Measuring Eating in Everyday Life (MEALS) StudyMeal patterns appear to be important, as they may influence health. However, we know little about how people consume meals during the day or how foods are consumed together. This project uses a smartphone app to understand young adults' meal patterns and their determinants.
About the study
This study asks young adults (aged 18–30 years) to complete an online survey and keep a food diary over four days, using a smartphone app. The online survey will measure a range of potential influences on young adults’ meal patterns including intra-personal, social and environmental factors.
The smartphone food diary app requires participants to answer a series of questions for all food/drink consumed over the four days of the study. These questions focus on the type of food/drink, the social situation during the eating/drinking occasion, the preparation involved and the location of the eating/drinking occasion.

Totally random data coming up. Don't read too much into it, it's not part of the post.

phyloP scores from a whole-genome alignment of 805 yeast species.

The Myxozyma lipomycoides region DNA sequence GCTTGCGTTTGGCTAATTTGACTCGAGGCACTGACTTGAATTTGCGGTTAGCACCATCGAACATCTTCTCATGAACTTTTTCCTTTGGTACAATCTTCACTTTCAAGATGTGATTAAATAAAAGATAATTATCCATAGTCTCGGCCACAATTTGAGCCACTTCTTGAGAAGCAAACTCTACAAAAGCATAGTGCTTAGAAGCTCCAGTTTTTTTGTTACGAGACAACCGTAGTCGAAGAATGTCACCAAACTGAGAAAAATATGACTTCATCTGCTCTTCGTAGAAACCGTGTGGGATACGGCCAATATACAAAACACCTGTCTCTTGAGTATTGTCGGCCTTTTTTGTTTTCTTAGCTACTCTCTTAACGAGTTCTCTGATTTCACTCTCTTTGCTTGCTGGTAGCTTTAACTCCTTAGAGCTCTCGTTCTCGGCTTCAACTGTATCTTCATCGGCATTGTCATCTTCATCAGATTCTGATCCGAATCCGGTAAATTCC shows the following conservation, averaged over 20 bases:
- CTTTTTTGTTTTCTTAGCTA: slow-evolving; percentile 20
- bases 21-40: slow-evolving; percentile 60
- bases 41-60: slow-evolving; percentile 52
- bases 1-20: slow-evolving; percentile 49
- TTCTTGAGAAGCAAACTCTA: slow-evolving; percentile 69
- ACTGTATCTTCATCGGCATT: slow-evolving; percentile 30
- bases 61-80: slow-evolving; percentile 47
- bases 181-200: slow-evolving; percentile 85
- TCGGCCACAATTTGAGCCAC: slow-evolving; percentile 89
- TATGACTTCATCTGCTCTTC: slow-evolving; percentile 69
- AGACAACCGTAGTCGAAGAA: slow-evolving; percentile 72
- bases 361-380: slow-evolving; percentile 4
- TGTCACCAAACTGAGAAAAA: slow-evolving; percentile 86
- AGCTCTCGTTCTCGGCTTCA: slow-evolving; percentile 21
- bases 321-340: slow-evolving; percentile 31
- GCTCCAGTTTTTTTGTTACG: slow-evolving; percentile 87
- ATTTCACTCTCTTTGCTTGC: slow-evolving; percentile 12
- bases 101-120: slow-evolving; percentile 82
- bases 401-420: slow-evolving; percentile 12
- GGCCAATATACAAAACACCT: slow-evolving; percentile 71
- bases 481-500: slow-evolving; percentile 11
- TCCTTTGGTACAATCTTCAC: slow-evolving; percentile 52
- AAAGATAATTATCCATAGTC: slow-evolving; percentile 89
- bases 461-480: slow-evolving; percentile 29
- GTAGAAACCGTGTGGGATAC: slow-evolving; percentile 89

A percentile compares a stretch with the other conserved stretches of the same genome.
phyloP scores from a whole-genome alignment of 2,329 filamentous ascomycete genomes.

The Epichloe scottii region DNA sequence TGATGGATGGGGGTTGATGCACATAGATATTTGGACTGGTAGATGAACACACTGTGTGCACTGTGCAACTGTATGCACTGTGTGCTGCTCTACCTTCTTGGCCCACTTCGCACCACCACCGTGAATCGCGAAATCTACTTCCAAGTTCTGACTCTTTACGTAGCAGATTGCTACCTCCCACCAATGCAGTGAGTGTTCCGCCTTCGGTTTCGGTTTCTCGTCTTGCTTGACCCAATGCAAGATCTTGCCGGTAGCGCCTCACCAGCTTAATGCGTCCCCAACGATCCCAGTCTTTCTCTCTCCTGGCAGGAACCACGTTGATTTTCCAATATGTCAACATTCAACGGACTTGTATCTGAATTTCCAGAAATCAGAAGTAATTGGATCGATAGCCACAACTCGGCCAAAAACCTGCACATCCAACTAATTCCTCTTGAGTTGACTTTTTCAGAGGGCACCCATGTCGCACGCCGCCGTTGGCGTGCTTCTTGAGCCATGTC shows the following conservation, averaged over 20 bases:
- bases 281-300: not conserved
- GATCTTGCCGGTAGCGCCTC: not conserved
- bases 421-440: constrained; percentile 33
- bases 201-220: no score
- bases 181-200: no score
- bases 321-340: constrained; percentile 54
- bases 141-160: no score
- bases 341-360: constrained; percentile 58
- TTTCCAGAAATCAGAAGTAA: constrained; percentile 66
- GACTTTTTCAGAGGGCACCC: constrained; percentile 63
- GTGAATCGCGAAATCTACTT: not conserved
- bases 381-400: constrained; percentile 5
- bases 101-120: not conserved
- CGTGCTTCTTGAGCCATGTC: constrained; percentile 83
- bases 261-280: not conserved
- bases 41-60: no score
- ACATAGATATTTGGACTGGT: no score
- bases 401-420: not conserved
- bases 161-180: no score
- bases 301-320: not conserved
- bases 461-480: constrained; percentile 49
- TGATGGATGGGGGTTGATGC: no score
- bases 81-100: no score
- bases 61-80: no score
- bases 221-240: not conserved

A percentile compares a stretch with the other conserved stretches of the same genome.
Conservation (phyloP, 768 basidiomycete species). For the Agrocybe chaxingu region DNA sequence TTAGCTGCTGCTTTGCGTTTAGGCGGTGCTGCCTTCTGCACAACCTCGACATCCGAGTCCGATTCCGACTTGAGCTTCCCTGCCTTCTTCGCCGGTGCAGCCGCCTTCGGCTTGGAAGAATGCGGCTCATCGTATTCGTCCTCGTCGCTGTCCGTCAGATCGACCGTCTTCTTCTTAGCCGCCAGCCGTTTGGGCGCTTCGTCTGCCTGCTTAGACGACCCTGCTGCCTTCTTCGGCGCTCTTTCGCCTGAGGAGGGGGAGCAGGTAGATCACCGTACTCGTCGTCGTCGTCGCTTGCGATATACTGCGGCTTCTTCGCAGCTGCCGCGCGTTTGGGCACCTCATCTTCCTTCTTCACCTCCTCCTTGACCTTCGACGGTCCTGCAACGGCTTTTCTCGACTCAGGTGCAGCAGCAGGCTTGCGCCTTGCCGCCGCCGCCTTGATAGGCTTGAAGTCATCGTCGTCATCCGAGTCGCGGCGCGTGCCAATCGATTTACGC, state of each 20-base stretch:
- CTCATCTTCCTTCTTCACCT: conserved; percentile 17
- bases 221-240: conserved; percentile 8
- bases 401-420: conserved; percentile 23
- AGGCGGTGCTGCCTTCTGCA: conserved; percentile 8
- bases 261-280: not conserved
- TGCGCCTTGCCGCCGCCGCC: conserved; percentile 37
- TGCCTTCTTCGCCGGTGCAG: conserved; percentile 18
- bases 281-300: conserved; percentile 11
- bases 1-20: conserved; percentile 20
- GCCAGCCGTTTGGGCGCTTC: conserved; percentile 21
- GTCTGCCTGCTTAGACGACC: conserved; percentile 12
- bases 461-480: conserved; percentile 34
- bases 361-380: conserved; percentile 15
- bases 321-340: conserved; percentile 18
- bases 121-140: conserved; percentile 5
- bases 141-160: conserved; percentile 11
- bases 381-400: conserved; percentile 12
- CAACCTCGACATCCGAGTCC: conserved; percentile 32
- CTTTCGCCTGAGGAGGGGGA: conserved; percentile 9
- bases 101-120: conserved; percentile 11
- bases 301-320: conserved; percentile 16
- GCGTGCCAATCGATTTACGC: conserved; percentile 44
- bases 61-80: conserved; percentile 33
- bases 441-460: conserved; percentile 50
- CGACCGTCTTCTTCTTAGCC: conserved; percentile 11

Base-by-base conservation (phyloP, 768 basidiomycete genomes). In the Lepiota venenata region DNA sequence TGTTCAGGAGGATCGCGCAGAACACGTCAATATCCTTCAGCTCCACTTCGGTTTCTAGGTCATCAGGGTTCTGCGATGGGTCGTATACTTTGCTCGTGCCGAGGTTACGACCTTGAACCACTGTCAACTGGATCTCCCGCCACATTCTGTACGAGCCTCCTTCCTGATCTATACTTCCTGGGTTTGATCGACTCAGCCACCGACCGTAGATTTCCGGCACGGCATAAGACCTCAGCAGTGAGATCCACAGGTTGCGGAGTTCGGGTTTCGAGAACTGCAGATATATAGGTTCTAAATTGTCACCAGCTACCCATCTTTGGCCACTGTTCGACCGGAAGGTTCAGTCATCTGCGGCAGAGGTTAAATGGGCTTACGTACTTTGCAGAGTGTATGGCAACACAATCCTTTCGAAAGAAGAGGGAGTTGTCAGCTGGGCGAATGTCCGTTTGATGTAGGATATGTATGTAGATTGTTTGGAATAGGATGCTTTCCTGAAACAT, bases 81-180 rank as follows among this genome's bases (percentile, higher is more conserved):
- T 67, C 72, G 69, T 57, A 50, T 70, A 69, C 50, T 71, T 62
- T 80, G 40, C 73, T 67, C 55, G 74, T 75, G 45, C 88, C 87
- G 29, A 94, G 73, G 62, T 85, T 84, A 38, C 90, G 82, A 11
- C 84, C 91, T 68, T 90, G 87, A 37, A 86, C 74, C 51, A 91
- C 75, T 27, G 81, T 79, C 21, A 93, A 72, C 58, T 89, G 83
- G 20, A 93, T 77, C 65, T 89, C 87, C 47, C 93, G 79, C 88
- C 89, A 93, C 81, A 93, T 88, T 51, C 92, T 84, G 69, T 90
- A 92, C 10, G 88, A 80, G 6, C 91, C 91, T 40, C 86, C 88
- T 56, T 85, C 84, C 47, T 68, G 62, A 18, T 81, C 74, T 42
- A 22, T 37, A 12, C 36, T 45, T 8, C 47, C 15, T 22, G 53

This project is carried out according to the National Statement on Ethical Conduct in Human Research (2007) produced by the National Health and Medical Research Council of Australia with funding provided by an Australian Research Council (ARC) Discovery grant.
This study will provide important insights into how young people eat and will help us develop messages, strategies and interventions to promote healthy eating in this age group.
Associate Professor Sarah McNaughton
The research team
The MEALS study is led by Associate Professor Sarah McNaughton and Professor Tony Worsley and conducted by a research team at Deakin’s Institute for Physical Activity and Nutrition.
Measuring Eating in Everyday Life (MEALS) Study
Email the MEALS research team